Can you share a heartwarming or unexpected anecdote from your experiences that captures the joy and humor amidst the challenges of ocean advocacy?
There are hundreds, but I can choose one! I shared before that a climate policy I worked on died one step before passing in 2023, and it was devastating. Part of my role in the coalition was to engage young people in the political process, teach them how bills pass into law, and empower them to testify. That group of young people stole the show at every hearing we were at. Elected officials listened to them closely, and each testimony they gained more and more confidence in their message. When the bill died, I had to share the news with the youth coalition, and I was terrified. I was met with the messages I didn’t know I needed to hear. One individual told me he left marine biology for policy because he didn’t think he could build a career, but this initiative taught him that both can work together and he can protect the ocean through policy. Another one told me they now have the toolkit to testify on bills for the rest of their lives. It really reminded me that progress looks different for everyone, and big solutions are often made up of many small steps forward.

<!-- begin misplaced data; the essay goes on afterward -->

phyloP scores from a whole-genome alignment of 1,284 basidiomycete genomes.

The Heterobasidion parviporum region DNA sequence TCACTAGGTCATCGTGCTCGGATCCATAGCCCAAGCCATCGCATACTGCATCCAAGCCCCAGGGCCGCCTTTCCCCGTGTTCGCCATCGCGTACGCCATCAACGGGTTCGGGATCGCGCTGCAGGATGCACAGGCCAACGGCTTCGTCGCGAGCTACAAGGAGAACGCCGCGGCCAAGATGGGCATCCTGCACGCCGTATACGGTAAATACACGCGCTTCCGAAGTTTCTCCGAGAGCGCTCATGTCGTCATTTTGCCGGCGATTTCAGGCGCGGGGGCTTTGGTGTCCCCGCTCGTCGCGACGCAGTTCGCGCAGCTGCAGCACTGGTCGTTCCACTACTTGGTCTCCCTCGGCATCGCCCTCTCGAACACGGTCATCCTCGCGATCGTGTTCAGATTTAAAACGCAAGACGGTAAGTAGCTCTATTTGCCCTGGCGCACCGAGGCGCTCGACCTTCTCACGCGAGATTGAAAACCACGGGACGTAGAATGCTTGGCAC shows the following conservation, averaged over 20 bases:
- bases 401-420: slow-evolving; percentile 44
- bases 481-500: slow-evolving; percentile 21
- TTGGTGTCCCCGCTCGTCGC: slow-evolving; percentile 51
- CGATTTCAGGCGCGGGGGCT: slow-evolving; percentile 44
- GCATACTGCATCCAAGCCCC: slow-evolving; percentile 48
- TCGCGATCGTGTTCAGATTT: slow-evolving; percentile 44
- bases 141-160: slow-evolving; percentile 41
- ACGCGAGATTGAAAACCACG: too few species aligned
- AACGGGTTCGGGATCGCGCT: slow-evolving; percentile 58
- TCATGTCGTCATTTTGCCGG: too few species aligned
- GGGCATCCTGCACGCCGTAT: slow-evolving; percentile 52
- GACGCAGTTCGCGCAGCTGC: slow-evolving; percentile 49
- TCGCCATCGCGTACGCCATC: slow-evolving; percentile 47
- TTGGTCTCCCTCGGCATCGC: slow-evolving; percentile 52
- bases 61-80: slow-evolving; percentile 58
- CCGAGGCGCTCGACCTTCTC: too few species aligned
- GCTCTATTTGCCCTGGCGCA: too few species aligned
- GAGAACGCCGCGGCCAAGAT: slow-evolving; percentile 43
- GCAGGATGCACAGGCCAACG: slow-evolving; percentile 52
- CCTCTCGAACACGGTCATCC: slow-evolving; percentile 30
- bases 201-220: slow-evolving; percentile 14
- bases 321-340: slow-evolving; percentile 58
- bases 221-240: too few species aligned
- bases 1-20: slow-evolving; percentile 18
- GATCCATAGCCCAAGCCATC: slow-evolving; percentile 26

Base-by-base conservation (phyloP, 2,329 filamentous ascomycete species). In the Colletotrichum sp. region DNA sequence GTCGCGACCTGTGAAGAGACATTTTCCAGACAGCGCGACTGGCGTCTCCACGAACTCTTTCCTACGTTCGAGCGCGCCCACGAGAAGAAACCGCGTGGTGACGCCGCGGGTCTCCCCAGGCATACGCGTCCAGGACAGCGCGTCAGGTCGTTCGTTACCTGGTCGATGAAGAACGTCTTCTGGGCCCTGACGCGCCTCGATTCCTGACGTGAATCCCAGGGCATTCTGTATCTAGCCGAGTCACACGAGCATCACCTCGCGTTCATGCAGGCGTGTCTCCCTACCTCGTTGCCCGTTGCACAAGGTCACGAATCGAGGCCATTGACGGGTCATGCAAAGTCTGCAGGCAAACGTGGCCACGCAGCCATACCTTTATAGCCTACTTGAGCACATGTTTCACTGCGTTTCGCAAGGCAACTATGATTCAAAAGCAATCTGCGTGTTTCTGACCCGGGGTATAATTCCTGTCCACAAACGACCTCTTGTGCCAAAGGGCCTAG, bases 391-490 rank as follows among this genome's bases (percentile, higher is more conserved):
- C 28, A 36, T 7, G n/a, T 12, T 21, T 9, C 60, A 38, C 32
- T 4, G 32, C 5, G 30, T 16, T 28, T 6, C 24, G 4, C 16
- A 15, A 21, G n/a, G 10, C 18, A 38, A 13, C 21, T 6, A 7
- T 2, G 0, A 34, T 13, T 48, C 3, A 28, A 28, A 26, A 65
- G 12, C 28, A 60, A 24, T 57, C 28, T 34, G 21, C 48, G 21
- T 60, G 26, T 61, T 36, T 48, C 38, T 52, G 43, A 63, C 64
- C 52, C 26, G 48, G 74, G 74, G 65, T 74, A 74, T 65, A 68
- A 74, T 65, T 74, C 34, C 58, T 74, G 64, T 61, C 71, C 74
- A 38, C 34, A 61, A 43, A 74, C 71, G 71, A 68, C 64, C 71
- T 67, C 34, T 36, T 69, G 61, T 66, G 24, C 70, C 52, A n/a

What’s your mantra for life?
The best has yet to come. It’s true.
This is part of a series where Green & Beyond Mag explores the stories and takes a peek at the lifestyles of incredible people like green entrepreneurs, innovators, climate advocates, activists, community leaders, and content creators, all around the world, who love the planet and are working tirelessly to make the world a better place.